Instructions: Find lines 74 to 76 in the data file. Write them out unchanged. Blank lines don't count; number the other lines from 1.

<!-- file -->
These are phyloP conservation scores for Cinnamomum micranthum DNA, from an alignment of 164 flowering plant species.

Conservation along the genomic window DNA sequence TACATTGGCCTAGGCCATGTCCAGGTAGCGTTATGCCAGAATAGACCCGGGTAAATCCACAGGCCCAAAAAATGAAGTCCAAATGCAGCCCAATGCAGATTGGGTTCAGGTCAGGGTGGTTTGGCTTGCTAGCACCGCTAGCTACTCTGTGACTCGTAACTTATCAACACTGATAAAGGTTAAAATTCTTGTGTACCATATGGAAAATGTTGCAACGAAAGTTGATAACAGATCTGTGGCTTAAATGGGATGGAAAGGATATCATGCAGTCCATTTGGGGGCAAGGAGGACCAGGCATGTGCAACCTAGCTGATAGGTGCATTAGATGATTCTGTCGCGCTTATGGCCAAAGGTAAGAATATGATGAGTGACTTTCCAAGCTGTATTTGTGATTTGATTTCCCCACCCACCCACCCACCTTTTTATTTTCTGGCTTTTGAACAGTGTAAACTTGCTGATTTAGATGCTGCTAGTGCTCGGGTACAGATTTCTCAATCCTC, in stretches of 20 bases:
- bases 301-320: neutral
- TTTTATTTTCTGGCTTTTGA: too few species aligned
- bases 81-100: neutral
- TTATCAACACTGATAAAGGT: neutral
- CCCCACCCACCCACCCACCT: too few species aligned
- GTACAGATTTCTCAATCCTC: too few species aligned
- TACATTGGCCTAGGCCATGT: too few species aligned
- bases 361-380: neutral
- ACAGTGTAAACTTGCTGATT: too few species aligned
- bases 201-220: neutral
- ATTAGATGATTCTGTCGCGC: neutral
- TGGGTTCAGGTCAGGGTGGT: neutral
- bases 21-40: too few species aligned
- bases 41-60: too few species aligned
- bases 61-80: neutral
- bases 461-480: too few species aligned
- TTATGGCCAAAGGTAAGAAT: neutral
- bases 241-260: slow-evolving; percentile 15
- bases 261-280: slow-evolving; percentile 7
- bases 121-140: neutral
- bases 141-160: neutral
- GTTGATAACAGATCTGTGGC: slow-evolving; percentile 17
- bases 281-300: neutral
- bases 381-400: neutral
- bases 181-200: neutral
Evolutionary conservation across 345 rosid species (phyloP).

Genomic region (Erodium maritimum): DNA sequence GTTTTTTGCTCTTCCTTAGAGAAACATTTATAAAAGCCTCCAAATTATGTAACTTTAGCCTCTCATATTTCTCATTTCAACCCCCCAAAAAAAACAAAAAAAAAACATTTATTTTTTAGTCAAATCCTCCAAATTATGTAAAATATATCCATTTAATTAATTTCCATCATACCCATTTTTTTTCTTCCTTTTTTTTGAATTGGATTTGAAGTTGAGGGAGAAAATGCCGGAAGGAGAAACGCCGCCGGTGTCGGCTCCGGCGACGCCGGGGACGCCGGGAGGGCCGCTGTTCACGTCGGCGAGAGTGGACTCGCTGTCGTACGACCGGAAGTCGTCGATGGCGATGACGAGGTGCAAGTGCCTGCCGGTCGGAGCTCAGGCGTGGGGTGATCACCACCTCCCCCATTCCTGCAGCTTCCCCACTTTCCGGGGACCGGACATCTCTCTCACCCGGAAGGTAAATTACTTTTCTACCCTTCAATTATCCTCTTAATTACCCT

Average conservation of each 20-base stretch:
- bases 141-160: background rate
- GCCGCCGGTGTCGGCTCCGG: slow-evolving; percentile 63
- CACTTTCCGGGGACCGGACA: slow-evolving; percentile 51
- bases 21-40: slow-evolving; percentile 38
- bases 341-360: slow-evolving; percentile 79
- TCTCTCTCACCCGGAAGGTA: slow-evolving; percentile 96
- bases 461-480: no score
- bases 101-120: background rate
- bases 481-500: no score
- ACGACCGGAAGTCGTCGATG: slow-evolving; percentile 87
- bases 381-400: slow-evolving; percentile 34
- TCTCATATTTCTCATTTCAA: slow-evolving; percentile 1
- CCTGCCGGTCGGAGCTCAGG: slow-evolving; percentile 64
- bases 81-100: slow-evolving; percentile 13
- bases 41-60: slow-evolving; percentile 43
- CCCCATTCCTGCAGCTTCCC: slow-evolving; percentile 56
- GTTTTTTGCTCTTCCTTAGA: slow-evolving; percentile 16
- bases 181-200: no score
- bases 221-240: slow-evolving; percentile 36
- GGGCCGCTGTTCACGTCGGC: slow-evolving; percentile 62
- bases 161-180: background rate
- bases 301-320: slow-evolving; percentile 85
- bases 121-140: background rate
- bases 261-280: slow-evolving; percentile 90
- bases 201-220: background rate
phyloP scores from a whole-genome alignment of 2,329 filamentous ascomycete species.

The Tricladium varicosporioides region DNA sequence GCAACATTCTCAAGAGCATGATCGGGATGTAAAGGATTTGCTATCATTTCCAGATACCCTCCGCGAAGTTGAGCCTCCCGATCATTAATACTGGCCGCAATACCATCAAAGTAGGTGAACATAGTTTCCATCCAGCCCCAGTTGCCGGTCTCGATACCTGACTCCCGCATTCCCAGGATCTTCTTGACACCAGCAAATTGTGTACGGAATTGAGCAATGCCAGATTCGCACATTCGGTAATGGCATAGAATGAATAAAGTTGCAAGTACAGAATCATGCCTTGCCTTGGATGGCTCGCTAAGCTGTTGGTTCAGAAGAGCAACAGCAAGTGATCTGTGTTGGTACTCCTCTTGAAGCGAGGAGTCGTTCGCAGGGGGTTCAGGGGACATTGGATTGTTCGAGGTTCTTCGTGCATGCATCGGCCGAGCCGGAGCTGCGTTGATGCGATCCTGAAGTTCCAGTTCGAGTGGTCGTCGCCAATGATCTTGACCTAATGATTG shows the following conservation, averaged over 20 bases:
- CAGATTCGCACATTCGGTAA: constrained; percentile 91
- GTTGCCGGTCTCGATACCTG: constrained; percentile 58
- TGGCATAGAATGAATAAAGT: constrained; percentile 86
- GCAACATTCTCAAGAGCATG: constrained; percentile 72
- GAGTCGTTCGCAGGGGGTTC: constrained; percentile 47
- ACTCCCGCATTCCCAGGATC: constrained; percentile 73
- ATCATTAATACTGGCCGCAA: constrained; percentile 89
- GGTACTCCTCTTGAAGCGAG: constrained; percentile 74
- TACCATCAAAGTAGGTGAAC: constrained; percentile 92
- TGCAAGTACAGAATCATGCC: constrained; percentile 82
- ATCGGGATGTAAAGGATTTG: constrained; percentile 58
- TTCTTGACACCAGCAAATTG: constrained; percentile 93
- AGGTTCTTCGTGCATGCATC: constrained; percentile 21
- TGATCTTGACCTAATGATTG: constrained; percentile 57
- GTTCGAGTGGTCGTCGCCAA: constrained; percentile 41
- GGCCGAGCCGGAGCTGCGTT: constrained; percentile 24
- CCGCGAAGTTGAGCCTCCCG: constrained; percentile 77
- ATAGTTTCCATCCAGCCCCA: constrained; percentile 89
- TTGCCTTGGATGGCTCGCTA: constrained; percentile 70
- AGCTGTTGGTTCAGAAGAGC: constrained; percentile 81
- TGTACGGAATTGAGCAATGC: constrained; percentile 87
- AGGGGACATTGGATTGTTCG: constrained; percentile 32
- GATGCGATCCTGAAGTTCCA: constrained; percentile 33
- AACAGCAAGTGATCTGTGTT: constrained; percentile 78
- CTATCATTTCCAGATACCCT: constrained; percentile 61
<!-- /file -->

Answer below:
- CCGCGAAGTTGAGCCTCCCG: constrained; percentile 77
- ATAGTTTCCATCCAGCCCCA: constrained; percentile 89
- TTGCCTTGGATGGCTCGCTA: constrained; percentile 70